Hello, this is kind of an odd question I had a few days ago and I'm not sure what the answer is. Here is the setup:

Imagine you have a microscopic black hole (MBH), perhaps one you made in a particle accelerator. I know that Hawking radiation will cause it to evaporate on some insanely short timescale, but bear with me. It will be far, far smaller then a proton and so could easily zip right into the middle of a subatomic particle.

Assuming I'm right so far, lets say that this MBH drifted inside a Meson composed of 2 quarks. Before the MBH can evaporate, it absorbs exactly one of the quarks. What happens to the other one? The standard model tells us that a single quark cannot exist in isolation, so what would happen to it? Would the remaining quark just vanish in a puff of energy since it's partner no longer exists? Does another quark spontaneously generate next to it to prevent it from being an isolated quark (if so, where would the energy for it come from)? Do the 2 quarks somehow remain connected despite one of them being inside a black hole?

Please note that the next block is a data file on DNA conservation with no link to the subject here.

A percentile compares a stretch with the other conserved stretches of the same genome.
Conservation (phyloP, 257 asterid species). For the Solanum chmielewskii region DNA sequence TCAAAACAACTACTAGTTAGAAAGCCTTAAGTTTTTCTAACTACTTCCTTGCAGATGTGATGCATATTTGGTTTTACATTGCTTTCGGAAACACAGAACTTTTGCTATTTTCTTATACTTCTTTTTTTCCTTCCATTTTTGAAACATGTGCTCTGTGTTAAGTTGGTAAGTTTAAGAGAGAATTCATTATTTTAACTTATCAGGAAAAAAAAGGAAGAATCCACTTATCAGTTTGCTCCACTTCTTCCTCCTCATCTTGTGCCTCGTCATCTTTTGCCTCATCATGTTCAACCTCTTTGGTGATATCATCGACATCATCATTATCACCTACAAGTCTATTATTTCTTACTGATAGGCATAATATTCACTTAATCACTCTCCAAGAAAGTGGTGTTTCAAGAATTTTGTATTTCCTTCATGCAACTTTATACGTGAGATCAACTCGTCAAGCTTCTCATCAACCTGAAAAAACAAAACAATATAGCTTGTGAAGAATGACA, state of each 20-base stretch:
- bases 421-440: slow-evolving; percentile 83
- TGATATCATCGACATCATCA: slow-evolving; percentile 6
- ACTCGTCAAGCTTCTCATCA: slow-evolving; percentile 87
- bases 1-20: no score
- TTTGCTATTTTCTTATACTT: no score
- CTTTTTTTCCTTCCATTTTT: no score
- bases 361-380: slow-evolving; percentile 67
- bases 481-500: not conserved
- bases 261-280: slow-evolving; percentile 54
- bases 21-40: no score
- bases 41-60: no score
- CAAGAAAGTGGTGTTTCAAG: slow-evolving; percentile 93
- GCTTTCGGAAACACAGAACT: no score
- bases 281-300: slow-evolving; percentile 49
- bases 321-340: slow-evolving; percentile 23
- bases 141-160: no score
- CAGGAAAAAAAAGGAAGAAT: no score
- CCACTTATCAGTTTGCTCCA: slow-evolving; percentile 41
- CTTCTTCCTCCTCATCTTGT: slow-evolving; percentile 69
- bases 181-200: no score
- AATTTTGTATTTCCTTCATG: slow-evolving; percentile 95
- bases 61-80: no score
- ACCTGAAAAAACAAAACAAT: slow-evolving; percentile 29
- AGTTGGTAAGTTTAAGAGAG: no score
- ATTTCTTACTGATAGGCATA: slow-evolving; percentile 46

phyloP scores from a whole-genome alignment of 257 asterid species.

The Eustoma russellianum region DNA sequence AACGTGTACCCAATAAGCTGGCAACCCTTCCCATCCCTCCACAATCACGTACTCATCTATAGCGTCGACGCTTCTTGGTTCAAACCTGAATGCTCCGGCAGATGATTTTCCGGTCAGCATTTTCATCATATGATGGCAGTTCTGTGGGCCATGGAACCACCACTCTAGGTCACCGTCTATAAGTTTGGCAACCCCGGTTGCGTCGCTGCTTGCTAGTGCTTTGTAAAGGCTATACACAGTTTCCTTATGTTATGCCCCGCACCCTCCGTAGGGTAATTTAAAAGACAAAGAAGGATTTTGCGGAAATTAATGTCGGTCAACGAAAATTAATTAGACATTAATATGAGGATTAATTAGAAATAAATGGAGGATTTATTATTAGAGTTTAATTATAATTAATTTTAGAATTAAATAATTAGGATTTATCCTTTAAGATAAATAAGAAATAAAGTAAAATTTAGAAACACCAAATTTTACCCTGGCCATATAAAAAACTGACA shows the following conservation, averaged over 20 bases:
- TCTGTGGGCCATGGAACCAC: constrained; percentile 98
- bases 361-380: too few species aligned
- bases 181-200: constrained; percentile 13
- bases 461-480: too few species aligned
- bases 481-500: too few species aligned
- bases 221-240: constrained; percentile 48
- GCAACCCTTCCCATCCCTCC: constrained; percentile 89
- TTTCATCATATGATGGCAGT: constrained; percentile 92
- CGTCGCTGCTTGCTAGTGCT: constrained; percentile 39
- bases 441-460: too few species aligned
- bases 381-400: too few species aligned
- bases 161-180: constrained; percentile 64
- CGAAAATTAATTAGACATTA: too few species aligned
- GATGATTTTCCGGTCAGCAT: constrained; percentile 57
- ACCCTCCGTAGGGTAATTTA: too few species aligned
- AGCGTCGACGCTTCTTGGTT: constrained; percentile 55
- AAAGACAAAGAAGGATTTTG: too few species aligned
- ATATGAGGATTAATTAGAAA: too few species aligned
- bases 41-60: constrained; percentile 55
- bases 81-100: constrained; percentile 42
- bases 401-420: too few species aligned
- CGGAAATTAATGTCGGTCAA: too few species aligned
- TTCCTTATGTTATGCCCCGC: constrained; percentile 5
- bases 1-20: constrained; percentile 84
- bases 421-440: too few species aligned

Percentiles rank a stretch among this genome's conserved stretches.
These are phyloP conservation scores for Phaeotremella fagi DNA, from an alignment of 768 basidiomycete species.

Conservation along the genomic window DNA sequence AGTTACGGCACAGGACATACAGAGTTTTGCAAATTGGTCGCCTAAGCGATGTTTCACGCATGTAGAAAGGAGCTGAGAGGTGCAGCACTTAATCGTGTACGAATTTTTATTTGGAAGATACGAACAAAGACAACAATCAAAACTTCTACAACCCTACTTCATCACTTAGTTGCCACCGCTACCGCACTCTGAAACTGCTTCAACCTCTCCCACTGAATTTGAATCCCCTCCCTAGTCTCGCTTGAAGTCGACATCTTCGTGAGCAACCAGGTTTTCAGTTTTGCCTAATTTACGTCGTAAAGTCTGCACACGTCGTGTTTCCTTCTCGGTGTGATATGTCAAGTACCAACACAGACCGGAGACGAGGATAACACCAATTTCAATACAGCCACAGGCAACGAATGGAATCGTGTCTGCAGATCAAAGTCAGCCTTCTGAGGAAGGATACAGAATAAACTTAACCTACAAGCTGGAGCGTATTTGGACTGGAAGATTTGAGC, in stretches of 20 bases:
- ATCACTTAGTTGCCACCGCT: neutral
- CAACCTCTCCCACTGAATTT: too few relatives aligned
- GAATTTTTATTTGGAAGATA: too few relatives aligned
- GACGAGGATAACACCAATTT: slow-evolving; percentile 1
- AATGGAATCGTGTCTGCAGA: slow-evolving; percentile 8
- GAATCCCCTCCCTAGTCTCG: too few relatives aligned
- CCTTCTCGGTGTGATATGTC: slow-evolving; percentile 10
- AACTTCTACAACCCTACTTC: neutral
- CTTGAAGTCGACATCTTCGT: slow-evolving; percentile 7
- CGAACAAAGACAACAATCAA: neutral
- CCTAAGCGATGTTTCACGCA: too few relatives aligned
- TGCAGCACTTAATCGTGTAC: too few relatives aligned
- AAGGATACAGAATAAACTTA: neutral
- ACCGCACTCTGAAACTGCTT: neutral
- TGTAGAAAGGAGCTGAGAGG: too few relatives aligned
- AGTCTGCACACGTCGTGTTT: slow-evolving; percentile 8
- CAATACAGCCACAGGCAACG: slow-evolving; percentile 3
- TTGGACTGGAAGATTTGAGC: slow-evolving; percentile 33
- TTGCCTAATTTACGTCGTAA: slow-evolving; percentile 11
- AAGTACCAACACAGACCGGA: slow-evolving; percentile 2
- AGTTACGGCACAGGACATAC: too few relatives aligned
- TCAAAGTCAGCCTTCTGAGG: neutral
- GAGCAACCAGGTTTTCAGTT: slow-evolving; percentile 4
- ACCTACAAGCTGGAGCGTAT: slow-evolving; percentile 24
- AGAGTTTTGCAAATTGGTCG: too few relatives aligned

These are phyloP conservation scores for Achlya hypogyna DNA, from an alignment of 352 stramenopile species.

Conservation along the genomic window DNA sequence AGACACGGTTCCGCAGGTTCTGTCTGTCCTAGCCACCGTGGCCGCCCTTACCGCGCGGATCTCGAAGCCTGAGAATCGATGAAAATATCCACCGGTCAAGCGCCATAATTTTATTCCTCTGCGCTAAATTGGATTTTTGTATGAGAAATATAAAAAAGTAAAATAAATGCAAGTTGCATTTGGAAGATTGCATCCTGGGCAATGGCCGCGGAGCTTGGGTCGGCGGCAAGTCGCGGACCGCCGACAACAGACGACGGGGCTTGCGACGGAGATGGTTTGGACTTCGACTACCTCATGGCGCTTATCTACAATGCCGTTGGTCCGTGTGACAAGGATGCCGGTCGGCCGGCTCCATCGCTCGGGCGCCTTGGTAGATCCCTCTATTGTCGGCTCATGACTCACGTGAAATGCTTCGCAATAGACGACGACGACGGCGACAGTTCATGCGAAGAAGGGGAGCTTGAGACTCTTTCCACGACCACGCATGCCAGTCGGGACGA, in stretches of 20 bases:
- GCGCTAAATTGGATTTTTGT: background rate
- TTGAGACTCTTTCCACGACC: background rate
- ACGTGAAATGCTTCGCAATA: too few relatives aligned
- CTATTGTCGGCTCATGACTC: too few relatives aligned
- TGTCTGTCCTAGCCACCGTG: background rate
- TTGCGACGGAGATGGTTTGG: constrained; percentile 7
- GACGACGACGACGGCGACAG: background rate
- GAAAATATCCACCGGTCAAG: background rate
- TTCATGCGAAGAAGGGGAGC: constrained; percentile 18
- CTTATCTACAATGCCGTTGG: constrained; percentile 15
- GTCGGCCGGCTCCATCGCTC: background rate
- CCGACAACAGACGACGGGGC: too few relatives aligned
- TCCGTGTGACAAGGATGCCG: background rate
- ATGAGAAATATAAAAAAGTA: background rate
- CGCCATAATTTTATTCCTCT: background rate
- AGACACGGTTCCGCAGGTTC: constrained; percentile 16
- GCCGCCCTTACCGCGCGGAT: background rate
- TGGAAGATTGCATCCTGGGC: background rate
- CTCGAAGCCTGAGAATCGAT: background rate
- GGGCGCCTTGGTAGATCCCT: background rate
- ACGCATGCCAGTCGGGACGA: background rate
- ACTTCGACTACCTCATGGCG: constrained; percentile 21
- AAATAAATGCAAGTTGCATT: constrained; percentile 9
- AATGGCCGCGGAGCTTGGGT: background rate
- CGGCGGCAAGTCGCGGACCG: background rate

I know there are serious practical limitations on this thought experiment, such as a MBH evaporating so quickly that it may just not be possible to move close enough to another particle to absorb it in time. But thanks to anyone that can provide some insight!